By uploading and using one (or both) of these apps, and identifying observations while at the Keweenaw Mountain Lodge, birders will see and provide multiple benefits:

    1. Birders will develop a running, digital, checklist for themselves of species they have observed.
    2. For species that a birder cannot identify, the greater communities of iNaturalist and/or eBird will aid in species identification (typically not immediately, though).
    3. The Keweenaw Mountain Lodge will be able to use data collected with these apps for developing and maintaining a record of all species encountered on the property.
    4. The Keweenaw Mountain Lodge will be able to use the data collected with these apps for managing specific habitat and ecological projects occurring on the property (e.g., Audubon Cooperative Sanctuary for Golf, interpretive walking/cross country ski trail development, and creating a bird checklist for guests to use).
    5.  The data collected with these apps can be used by scientists, worldwide, to monitor species abundance, diversity, and migration patterns.

Seasonal Variations in Bird Species at the Keweenaw Mountain Lodge

A Red-tailed Hawk (Buteo jamaicensis) crosses the fairway for hole 1, while it was hunting the abundant squirrels and chipmunks on the property. [Photo by Thomas Oliver]
Located in Michigan’s northern-most and least-populated county, the Keweenaw Mountain Lodge is situated at a location which experiences definite seasonality.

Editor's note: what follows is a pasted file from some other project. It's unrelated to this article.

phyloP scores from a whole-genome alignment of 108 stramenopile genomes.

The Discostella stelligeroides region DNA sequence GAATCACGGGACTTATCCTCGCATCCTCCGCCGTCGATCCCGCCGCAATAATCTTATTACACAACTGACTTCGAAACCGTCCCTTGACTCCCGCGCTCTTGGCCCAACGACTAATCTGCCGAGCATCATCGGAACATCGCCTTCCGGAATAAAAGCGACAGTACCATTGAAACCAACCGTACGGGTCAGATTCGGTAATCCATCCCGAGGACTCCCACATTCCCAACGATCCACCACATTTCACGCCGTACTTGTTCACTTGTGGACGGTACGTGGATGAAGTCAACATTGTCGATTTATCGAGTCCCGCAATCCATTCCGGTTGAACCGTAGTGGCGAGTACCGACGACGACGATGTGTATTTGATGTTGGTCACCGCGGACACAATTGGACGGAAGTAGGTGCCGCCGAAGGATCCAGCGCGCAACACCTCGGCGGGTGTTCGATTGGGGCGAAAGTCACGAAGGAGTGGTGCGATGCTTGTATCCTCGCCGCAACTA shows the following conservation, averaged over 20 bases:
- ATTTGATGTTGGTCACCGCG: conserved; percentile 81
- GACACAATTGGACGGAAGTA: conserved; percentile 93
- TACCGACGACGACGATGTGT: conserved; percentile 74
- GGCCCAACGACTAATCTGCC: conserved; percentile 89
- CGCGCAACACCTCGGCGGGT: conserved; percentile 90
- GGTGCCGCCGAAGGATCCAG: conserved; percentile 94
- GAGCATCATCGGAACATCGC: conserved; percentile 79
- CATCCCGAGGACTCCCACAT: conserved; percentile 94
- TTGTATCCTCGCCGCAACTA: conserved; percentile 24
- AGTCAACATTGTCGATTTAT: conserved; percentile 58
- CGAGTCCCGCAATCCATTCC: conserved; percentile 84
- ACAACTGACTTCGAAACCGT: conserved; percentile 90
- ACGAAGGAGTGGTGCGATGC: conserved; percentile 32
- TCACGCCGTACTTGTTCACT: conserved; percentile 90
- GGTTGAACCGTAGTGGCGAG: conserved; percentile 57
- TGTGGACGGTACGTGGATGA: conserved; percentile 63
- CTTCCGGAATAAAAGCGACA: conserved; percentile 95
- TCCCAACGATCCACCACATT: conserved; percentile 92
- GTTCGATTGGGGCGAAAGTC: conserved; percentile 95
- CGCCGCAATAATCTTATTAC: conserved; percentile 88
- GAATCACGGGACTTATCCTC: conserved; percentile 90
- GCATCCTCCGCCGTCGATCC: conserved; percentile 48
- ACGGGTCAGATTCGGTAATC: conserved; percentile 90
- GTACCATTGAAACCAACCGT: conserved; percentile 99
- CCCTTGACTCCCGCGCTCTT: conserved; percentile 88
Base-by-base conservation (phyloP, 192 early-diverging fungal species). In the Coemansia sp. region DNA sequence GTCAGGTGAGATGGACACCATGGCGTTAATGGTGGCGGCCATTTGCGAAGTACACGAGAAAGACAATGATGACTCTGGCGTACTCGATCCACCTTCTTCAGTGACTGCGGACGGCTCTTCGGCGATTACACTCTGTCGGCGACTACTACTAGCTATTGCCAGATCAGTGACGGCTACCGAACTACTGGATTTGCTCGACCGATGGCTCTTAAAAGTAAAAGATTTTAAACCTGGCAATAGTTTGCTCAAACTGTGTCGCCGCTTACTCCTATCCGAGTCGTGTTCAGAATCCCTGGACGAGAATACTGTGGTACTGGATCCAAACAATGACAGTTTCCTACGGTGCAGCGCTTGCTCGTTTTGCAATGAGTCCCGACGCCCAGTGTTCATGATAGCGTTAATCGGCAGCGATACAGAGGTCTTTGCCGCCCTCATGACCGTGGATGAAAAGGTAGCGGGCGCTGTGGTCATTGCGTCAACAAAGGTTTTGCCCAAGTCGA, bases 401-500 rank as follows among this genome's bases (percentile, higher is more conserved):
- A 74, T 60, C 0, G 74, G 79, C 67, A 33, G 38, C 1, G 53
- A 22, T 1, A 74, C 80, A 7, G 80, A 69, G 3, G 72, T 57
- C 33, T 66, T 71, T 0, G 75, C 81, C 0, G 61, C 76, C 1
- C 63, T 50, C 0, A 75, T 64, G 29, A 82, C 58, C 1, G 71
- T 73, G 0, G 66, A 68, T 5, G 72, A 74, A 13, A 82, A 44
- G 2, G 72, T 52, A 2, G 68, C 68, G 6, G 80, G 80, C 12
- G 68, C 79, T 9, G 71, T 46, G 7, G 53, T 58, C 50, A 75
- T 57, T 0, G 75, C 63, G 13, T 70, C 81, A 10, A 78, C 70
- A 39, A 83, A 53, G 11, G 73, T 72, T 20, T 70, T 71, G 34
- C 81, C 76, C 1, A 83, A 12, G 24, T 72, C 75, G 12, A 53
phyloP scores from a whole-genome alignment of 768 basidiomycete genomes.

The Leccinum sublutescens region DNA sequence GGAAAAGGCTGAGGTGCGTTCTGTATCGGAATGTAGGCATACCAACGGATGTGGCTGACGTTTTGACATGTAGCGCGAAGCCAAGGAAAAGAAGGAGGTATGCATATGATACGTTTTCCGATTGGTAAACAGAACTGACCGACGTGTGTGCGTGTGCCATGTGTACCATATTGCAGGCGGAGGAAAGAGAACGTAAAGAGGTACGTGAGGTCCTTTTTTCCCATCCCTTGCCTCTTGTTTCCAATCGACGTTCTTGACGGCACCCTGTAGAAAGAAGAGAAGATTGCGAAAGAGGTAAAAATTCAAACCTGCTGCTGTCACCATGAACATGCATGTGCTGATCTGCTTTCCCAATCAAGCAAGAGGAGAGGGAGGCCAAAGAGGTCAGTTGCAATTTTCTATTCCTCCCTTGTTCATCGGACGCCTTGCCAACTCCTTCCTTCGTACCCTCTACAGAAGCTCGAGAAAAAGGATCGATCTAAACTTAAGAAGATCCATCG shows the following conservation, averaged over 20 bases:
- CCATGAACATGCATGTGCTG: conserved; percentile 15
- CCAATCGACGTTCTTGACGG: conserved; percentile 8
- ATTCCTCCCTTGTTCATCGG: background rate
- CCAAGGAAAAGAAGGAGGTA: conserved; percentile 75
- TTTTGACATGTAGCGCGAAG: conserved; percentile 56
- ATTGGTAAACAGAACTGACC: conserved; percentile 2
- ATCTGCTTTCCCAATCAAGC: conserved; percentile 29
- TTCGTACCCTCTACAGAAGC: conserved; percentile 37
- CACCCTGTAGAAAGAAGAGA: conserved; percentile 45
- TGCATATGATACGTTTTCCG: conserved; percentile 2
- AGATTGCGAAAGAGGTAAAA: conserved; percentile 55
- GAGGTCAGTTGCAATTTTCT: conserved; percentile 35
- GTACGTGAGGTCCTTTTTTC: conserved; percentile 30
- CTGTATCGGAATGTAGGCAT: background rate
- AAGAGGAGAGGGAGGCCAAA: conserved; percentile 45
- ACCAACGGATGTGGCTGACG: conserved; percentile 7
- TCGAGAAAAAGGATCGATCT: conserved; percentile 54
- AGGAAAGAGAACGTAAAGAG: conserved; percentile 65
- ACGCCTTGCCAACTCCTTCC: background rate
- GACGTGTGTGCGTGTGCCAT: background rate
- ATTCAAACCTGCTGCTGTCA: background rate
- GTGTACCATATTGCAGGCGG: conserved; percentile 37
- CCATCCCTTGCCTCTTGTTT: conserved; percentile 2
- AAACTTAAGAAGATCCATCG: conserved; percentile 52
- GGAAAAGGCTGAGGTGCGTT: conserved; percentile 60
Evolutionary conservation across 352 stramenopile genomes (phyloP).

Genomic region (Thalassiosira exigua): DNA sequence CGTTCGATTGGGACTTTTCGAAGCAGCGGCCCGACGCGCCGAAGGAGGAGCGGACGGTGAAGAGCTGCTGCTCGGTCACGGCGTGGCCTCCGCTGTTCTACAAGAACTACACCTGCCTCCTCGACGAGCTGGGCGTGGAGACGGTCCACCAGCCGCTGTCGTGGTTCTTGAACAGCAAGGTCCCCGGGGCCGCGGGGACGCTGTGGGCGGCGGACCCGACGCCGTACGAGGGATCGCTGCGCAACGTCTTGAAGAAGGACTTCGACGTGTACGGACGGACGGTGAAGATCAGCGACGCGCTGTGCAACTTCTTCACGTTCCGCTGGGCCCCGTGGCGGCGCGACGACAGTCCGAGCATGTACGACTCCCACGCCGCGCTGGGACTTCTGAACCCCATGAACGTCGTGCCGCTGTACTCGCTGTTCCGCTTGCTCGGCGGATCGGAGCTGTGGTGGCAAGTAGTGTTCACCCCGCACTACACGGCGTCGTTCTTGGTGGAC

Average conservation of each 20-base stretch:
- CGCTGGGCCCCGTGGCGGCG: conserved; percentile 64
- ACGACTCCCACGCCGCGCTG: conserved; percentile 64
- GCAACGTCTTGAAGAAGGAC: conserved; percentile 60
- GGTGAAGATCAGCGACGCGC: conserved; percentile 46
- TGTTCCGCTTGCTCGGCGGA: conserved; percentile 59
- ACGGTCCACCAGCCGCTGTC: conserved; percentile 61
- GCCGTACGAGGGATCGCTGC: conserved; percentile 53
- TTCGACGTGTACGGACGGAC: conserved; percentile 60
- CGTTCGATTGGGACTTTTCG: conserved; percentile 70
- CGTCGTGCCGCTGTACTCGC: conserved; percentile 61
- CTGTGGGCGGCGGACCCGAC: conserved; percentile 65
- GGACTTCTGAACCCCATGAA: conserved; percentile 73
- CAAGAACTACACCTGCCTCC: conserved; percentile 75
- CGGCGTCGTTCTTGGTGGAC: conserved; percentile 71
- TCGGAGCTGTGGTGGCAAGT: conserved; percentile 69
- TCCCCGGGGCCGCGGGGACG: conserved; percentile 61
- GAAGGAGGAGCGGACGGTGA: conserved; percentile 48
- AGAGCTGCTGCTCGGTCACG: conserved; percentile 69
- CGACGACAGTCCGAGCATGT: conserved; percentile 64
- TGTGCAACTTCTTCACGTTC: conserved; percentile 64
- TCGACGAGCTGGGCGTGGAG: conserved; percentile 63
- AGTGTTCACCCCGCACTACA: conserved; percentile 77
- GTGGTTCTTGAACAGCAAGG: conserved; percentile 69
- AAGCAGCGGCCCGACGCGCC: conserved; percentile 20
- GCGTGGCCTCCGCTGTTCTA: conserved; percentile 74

Springs tend to be brief and cool but that usually results in the neotropical migrant birds moving through the area before leaves emerge on the trees – giving birders an easier chance to see these otherwise challenging birds to spot. Summers tend to be sunny and mild, with early sunrise and sunset times, providing birders with extended time “in the field.” Autumn conditions usually arrive as early as mid- to late-September, giving the potential of a backdrop of blazing color to accent raptor migrations.

Migrating raptors are able to be witnessed from the, nearby, Brockway Mountain scenic overlook. Although spring migration often brings greater numbers of migrating raptors past the Brockway Mountain Scenic Overlook, the accessibility of Brockway Mountain’s summit for witnessing the fall migration tends to be less challenging. This is because deep winter snow typically covers the land from Thanksgiving to late April. Each spring, the Keweenaw Bird Research Group conducts a survey called the Brockway Mountain Hawk Watch, during which the volunteers for the project see thousands of migrating hawks and other species of birds

Species tolerant of the harsh winter conditions (e.g.,

A Redpoll (Acanthis sp.) perches on a cold, windy February day. [Photo by Thomas Oliver]
Black-capped Chickadees, White- and Red-breasted Nuthatches, Common Ravens, and Blue Jays) usually remain throughout the winter. However, we also often see more typically “boreal” species choosing to visit in winter, including: Boreal Chickadees, American Three-toed Woodpeckers, Pine Grosbeaks, Snow Buntings, Redpolls, White-winged Crossbills, and (possibly) the occasional Boreal Owl.

 

 

 

Additional Nearby Birding Locations

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Last modified on November 14th, 2022 at 1:28 pm